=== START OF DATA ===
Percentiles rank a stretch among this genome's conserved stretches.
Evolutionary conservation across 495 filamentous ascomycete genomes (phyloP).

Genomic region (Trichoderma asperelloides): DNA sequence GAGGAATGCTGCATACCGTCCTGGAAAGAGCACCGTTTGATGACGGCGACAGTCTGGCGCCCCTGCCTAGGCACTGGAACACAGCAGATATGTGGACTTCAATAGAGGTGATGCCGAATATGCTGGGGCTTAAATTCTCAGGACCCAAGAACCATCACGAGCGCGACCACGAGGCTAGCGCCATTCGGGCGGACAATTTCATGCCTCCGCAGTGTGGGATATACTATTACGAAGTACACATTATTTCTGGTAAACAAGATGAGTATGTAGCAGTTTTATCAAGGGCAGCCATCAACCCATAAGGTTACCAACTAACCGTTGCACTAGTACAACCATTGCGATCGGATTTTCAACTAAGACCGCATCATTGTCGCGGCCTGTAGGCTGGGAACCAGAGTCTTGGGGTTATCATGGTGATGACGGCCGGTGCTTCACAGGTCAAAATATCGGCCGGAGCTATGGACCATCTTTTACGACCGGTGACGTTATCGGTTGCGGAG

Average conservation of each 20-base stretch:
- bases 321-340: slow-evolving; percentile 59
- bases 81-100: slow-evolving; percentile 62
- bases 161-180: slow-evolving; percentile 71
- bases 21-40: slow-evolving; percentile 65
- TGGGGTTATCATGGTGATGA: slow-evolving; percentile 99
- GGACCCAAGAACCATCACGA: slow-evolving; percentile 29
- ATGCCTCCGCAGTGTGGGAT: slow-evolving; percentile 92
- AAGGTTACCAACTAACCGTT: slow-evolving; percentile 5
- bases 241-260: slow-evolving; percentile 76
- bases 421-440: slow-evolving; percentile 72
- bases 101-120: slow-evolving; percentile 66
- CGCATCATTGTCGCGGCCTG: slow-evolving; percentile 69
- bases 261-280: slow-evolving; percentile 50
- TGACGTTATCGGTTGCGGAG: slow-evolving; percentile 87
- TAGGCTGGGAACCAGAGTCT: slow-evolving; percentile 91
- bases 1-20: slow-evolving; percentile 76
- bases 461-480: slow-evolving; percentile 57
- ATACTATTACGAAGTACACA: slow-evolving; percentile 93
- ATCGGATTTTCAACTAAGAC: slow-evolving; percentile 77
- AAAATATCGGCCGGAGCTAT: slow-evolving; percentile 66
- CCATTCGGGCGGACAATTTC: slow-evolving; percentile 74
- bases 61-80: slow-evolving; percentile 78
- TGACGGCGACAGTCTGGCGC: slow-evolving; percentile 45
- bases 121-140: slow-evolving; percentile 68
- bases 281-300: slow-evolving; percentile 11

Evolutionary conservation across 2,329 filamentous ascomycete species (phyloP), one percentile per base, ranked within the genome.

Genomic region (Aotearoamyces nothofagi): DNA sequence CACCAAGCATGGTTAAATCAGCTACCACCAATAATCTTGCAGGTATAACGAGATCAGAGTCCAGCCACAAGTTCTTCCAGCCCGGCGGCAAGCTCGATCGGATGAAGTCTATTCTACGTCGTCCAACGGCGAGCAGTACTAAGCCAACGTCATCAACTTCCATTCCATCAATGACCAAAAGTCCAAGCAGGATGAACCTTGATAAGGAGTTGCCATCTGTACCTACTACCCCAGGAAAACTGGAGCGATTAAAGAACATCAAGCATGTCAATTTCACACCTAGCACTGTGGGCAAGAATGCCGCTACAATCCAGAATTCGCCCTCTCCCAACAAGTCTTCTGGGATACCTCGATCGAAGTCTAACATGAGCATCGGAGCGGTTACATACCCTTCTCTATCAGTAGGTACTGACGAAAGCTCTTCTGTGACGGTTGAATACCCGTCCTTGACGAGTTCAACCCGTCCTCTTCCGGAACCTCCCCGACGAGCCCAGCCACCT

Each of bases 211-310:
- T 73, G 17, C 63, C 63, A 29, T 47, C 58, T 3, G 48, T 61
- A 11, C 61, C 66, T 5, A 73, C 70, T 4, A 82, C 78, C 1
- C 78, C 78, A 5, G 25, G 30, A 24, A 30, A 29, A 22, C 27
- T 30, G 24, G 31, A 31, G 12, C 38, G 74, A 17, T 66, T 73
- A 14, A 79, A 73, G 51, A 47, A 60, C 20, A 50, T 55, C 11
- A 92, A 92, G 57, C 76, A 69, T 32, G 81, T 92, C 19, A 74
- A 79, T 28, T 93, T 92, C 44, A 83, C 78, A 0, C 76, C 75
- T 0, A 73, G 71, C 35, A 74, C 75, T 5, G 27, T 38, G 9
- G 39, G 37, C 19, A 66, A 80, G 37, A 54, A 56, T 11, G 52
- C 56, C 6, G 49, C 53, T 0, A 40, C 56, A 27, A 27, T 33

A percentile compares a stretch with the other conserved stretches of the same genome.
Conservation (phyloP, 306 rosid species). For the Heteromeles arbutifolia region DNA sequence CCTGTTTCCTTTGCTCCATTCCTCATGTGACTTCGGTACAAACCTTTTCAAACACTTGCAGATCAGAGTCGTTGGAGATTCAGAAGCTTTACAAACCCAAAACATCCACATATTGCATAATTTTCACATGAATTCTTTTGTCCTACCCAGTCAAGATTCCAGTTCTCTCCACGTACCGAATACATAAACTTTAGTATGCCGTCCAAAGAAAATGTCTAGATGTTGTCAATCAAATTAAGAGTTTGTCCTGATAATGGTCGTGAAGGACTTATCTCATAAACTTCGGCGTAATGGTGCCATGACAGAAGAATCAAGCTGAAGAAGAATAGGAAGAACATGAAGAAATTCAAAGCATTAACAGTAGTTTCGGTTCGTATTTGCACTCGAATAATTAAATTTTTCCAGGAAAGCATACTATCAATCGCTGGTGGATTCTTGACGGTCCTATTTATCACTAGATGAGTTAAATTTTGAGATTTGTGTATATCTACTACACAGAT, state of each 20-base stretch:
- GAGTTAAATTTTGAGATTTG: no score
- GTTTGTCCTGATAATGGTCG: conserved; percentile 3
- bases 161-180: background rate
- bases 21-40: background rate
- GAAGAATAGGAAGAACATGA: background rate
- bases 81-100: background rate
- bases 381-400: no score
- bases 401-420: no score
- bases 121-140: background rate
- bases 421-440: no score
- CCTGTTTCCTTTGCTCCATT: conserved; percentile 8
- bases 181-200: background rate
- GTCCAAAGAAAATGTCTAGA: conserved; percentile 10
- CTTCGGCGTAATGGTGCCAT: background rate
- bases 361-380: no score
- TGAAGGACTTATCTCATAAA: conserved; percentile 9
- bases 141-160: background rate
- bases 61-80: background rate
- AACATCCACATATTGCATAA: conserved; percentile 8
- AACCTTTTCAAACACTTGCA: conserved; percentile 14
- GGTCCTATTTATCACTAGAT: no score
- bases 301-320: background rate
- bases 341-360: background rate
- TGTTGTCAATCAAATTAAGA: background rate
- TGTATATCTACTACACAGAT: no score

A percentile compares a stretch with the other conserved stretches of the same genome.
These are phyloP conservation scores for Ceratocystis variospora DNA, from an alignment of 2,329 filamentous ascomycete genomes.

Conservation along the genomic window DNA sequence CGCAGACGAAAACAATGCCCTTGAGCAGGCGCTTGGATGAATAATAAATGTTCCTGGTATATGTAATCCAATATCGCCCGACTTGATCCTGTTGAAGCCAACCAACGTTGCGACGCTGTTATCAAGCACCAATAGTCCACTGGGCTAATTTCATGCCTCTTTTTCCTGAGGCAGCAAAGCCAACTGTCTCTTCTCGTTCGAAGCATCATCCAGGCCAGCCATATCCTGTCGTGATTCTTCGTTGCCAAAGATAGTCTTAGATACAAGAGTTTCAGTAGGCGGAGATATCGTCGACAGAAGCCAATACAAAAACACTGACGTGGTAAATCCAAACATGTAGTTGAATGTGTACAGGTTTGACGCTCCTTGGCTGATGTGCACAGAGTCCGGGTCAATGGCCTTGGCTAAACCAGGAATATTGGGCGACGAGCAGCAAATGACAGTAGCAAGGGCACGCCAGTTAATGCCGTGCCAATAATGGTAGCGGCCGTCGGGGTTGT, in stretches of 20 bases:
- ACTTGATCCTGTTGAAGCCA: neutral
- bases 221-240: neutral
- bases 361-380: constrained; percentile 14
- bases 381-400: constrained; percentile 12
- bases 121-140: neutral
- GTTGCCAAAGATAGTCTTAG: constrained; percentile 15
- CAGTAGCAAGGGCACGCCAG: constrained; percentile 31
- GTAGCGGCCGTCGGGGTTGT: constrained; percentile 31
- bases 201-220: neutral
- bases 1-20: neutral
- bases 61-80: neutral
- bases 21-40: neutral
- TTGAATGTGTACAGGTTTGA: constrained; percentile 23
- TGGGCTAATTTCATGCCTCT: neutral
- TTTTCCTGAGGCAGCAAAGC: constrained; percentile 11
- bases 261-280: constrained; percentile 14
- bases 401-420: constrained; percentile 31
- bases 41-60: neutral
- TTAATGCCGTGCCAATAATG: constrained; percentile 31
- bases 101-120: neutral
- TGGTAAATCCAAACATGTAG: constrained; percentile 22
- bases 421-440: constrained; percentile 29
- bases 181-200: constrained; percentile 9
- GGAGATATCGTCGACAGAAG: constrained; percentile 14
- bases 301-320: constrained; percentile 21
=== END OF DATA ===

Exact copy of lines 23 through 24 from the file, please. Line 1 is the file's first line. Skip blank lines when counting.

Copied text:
- ATCGGATTTTCAACTAAGAC: slow-evolving; percentile 77
- AAAATATCGGCCGGAGCTAT: slow-evolving; percentile 66